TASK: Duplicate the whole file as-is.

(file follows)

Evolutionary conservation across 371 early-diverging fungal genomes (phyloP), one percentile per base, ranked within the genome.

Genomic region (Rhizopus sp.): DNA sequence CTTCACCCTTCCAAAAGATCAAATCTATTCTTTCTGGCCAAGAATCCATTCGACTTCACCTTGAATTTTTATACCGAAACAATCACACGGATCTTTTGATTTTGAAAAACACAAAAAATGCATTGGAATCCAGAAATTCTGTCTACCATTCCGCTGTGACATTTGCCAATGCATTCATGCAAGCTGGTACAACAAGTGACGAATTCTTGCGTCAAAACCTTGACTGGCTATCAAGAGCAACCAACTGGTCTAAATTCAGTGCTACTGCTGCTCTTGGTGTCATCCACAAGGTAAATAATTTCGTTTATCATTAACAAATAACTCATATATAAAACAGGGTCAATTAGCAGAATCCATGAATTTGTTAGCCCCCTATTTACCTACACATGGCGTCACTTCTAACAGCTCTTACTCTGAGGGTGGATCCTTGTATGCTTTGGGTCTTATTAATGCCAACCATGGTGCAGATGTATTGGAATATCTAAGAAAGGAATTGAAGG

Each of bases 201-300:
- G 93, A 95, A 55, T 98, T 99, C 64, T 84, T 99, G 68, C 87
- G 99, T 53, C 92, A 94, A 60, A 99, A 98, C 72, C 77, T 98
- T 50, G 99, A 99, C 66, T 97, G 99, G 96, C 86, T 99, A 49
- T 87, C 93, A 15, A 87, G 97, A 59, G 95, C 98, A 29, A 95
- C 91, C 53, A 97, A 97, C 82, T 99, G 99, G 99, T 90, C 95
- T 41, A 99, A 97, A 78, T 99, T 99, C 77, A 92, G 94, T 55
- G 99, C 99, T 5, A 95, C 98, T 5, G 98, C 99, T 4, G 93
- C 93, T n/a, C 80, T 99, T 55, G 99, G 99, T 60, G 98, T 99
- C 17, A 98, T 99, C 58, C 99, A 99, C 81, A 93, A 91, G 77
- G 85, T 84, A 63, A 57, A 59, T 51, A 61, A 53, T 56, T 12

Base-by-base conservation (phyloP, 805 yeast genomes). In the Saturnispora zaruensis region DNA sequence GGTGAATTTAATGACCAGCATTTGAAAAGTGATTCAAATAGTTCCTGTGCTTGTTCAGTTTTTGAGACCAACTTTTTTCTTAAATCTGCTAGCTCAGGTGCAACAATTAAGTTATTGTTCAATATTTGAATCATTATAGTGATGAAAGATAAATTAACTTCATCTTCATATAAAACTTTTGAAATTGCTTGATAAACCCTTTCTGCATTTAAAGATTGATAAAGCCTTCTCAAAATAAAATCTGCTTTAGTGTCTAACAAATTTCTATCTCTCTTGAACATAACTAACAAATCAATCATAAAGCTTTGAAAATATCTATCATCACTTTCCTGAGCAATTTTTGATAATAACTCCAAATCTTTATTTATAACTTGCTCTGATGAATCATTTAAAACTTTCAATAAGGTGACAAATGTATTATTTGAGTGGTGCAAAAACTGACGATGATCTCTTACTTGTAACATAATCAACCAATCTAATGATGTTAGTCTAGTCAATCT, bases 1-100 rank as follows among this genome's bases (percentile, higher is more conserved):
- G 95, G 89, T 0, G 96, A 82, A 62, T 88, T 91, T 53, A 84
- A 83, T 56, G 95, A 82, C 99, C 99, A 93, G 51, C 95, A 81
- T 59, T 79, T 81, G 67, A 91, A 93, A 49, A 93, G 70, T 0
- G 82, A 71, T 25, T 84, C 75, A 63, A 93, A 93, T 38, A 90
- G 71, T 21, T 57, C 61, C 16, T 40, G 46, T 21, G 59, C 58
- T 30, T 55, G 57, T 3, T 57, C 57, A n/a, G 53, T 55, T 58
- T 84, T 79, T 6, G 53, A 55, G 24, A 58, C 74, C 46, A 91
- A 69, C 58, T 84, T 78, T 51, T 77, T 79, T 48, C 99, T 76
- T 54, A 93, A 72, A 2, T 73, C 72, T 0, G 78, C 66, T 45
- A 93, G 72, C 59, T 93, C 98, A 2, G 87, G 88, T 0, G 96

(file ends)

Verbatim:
Evolutionary conservation across 371 early-diverging fungal genomes (phyloP), one percentile per base, ranked within the genome.

Genomic region (Rhizopus sp.): DNA sequence CTTCACCCTTCCAAAAGATCAAATCTATTCTTTCTGGCCAAGAATCCATTCGACTTCACCTTGAATTTTTATACCGAAACAATCACACGGATCTTTTGATTTTGAAAAACACAAAAAATGCATTGGAATCCAGAAATTCTGTCTACCATTCCGCTGTGACATTTGCCAATGCATTCATGCAAGCTGGTACAACAAGTGACGAATTCTTGCGTCAAAACCTTGACTGGCTATCAAGAGCAACCAACTGGTCTAAATTCAGTGCTACTGCTGCTCTTGGTGTCATCCACAAGGTAAATAATTTCGTTTATCATTAACAAATAACTCATATATAAAACAGGGTCAATTAGCAGAATCCATGAATTTGTTAGCCCCCTATTTACCTACACATGGCGTCACTTCTAACAGCTCTTACTCTGAGGGTGGATCCTTGTATGCTTTGGGTCTTATTAATGCCAACCATGGTGCAGATGTATTGGAATATCTAAGAAAGGAATTGAAGG

Each of bases 201-300:
- G 93, A 95, A 55, T 98, T 99, C 64, T 84, T 99, G 68, C 87
- G 99, T 53, C 92, A 94, A 60, A 99, A 98, C 72, C 77, T 98
- T 50, G 99, A 99, C 66, T 97, G 99, G 96, C 86, T 99, A 49
- T 87, C 93, A 15, A 87, G 97, A 59, G 95, C 98, A 29, A 95
- C 91, C 53, A 97, A 97, C 82, T 99, G 99, G 99, T 90, C 95
- T 41, A 99, A 97, A 78, T 99, T 99, C 77, A 92, G 94, T 55
- G 99, C 99, T 5, A 95, C 98, T 5, G 98, C 99, T 4, G 93
- C 93, T n/a, C 80, T 99, T 55, G 99, G 99, T 60, G 98, T 99
- C 17, A 98, T 99, C 58, C 99, A 99, C 81, A 93, A 91, G 77
- G 85, T 84, A 63, A 57, A 59, T 51, A 61, A 53, T 56, T 12

Base-by-base conservation (phyloP, 805 yeast genomes). In the Saturnispora zaruensis region DNA sequence GGTGAATTTAATGACCAGCATTTGAAAAGTGATTCAAATAGTTCCTGTGCTTGTTCAGTTTTTGAGACCAACTTTTTTCTTAAATCTGCTAGCTCAGGTGCAACAATTAAGTTATTGTTCAATATTTGAATCATTATAGTGATGAAAGATAAATTAACTTCATCTTCATATAAAACTTTTGAAATTGCTTGATAAACCCTTTCTGCATTTAAAGATTGATAAAGCCTTCTCAAAATAAAATCTGCTTTAGTGTCTAACAAATTTCTATCTCTCTTGAACATAACTAACAAATCAATCATAAAGCTTTGAAAATATCTATCATCACTTTCCTGAGCAATTTTTGATAATAACTCCAAATCTTTATTTATAACTTGCTCTGATGAATCATTTAAAACTTTCAATAAGGTGACAAATGTATTATTTGAGTGGTGCAAAAACTGACGATGATCTCTTACTTGTAACATAATCAACCAATCTAATGATGTTAGTCTAGTCAATCT, bases 1-100 rank as follows among this genome's bases (percentile, higher is more conserved):
- G 95, G 89, T 0, G 96, A 82, A 62, T 88, T 91, T 53, A 84
- A 83, T 56, G 95, A 82, C 99, C 99, A 93, G 51, C 95, A 81
- T 59, T 79, T 81, G 67, A 91, A 93, A 49, A 93, G 70, T 0
- G 82, A 71, T 25, T 84, C 75, A 63, A 93, A 93, T 38, A 90
- G 71, T 21, T 57, C 61, C 16, T 40, G 46, T 21, G 59, C 58
- T 30, T 55, G 57, T 3, T 57, C 57, A n/a, G 53, T 55, T 58
- T 84, T 79, T 6, G 53, A 55, G 24, A 58, C 74, C 46, A 91
- A 69, C 58, T 84, T 78, T 51, T 77, T 79, T 48, C 99, T 76
- T 54, A 93, A 72, A 2, T 73, C 72, T 0, G 78, C 66, T 45
- A 93, G 72, C 59, T 93, C 98, A 2, G 87, G 88, T 0, G 96